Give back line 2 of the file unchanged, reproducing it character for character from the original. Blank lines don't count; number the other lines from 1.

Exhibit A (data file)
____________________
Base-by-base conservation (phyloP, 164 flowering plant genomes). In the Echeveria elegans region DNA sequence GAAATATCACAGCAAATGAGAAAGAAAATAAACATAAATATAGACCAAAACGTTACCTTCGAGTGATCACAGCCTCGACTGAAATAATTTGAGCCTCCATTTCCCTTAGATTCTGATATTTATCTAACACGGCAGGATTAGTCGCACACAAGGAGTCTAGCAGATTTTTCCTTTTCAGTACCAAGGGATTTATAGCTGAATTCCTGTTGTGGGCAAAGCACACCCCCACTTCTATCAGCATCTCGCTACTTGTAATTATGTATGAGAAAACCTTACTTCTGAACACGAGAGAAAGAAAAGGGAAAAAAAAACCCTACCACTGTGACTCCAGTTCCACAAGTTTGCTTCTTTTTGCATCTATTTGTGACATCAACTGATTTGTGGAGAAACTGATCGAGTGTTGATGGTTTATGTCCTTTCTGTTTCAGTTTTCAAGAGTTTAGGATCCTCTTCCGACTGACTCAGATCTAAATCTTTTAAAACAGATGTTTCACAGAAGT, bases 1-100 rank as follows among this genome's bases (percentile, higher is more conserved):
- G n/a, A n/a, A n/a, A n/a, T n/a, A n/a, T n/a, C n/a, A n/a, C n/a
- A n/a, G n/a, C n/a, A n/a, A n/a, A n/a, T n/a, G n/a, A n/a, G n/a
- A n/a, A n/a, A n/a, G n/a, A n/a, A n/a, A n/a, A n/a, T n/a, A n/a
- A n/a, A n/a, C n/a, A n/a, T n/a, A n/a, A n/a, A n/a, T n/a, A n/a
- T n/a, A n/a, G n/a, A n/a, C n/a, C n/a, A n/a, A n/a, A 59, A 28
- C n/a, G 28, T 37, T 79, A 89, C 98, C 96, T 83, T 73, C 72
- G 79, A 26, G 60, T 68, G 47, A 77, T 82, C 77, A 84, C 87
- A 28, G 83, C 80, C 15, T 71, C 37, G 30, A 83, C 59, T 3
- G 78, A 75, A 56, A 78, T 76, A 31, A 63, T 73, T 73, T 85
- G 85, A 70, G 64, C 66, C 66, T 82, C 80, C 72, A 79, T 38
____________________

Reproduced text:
- G n/a, A n/a, A n/a, A n/a, T n/a, A n/a, T n/a, C n/a, A n/a, C n/a